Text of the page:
She may have lapped up sympathy, but couldn’t stand the amusement at her expense. Understandable. We all live in fear of the world laughing at us. The Germans have a word for it — schadenfreude, the pleasure one derives from the misfortune of others! There are many feelings and emotions we may wish to arouse in others, but amusement at our expense is certainly not one of these. The Buddhist concept of mudita is the opposite of schadenfreude — happiness in the good fortune of others. So what did the girl do? She tried to change the amusement to sympathy by indicating that she had been hurt. I wonder if that made a difference to any of those having fun at her expense! But certainly her parents looked even more worried, and maybe that was good enough for her at that age.
I found it interesting to think of how even as kids, we try to manipulate the way the world looks at us, such is the significance we attach to it. Most of our activities, decisions, conversations, dreams — in fact, all our lives — are dictated by our need for others to look at us in a certain way. And born manipulators that humans are, we set around not just manipulating the world to look at us in a certain manner, but also manipulating our own selves to suit what we want the world to feel for us.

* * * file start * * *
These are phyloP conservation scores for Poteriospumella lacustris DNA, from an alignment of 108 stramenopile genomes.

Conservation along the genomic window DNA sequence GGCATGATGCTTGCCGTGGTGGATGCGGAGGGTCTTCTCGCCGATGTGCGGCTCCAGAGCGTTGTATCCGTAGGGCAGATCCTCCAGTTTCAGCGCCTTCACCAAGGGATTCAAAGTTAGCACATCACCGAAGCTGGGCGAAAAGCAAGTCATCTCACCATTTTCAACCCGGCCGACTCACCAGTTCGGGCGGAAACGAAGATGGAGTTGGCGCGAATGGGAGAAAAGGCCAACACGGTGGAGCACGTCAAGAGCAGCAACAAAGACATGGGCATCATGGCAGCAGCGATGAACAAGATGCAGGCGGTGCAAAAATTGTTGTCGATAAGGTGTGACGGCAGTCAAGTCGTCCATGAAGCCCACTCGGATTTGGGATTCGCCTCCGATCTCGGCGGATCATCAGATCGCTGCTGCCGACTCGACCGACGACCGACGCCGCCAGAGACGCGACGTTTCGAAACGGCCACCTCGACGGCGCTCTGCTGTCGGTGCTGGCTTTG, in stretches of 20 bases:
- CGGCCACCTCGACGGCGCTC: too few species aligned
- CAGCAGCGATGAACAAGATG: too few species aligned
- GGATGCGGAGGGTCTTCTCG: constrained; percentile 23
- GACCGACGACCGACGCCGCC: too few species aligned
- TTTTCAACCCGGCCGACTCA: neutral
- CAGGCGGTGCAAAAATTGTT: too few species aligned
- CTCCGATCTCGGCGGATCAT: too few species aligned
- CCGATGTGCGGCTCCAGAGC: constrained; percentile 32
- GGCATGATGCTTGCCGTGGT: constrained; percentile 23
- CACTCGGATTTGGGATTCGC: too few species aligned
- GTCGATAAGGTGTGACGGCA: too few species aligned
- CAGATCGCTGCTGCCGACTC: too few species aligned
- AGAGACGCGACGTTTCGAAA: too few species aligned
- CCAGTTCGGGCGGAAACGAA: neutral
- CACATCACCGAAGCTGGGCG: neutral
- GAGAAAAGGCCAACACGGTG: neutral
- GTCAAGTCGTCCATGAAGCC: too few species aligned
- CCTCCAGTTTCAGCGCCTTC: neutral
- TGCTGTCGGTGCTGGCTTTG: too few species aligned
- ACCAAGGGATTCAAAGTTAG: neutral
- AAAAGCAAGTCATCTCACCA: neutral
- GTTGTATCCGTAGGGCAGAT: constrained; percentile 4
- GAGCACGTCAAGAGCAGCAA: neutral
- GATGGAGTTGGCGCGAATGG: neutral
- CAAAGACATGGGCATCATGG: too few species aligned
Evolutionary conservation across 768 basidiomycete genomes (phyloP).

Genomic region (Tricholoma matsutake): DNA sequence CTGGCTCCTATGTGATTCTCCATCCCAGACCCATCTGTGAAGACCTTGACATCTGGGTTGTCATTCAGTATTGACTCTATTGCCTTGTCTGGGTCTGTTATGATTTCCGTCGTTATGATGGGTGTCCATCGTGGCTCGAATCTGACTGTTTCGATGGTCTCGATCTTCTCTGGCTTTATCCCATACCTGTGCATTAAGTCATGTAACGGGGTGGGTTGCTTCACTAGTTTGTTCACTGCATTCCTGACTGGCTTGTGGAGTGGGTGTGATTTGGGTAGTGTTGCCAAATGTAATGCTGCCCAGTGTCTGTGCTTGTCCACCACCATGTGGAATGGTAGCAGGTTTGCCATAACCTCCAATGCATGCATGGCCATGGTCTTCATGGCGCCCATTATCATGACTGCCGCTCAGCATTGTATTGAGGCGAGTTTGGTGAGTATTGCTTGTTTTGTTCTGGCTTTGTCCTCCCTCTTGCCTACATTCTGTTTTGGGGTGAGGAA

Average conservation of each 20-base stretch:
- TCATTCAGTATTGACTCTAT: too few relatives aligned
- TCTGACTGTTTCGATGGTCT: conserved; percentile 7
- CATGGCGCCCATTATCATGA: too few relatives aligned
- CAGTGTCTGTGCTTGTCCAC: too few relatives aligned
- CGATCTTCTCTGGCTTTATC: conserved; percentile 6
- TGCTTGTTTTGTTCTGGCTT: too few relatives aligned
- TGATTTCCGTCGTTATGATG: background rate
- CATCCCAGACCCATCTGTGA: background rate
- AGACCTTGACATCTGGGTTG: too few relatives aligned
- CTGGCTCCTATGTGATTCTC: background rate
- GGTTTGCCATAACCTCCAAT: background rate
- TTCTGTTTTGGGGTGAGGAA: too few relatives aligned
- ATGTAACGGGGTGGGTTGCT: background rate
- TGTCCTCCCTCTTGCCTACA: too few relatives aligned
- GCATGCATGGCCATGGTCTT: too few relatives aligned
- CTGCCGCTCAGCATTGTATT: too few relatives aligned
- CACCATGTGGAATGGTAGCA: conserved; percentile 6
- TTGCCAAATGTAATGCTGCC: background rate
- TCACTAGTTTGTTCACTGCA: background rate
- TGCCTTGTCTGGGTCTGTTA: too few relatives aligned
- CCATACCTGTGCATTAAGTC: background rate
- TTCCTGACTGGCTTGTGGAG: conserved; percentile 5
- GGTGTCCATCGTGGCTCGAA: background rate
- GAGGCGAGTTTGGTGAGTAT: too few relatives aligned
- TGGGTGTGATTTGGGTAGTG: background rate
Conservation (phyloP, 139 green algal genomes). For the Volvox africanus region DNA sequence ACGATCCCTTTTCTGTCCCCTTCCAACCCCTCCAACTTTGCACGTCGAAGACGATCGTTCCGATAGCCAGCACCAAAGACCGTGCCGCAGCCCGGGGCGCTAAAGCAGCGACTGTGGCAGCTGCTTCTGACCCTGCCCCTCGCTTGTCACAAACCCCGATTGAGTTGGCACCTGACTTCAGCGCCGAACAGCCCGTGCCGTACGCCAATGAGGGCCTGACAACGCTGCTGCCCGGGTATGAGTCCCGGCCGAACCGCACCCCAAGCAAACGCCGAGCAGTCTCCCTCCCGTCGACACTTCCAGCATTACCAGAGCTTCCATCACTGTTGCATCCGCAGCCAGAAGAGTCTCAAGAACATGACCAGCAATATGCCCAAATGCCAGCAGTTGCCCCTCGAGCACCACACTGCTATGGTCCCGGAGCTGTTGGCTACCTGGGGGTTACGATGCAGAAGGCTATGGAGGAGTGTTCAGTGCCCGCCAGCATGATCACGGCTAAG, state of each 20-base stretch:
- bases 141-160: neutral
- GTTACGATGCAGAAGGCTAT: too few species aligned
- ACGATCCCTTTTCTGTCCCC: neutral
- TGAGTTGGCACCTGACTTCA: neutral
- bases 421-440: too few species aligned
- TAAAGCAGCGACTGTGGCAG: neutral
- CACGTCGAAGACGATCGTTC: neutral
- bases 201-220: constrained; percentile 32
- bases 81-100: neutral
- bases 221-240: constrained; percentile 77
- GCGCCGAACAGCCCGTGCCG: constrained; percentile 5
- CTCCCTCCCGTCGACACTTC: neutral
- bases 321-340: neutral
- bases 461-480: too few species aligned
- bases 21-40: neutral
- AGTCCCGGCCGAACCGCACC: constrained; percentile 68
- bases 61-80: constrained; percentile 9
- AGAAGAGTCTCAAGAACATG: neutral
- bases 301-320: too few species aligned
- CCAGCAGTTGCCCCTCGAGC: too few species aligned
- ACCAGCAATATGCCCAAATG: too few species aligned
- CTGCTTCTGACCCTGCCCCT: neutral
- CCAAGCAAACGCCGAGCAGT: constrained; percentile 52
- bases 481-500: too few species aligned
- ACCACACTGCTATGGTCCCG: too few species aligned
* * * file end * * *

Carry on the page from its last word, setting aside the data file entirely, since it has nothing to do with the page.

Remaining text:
It is interesting to study the emotions we wish to arouse in others and those that we would never want others to feel for us! We all wish to be liked and loved; some wish for a staid, passive kind of loving, others for deep undercurrents and passion! But obsessive love is best avoided. Apart from this, we would rather attract empathy, not sympathy, and never pity. Empathy is when someone is able to relate on an equal footing,while sympathy normally implies an emotion by someone better off, and pity is worst of the lot, indicating superciliousness. Envy is a desirable emotion so long as others feel it for us, but jealousy makes us uncomfortable. For there is a destructive edge in jealousy that we wouldn’t like directed at us, while envy implies we have something better than others, which they covet.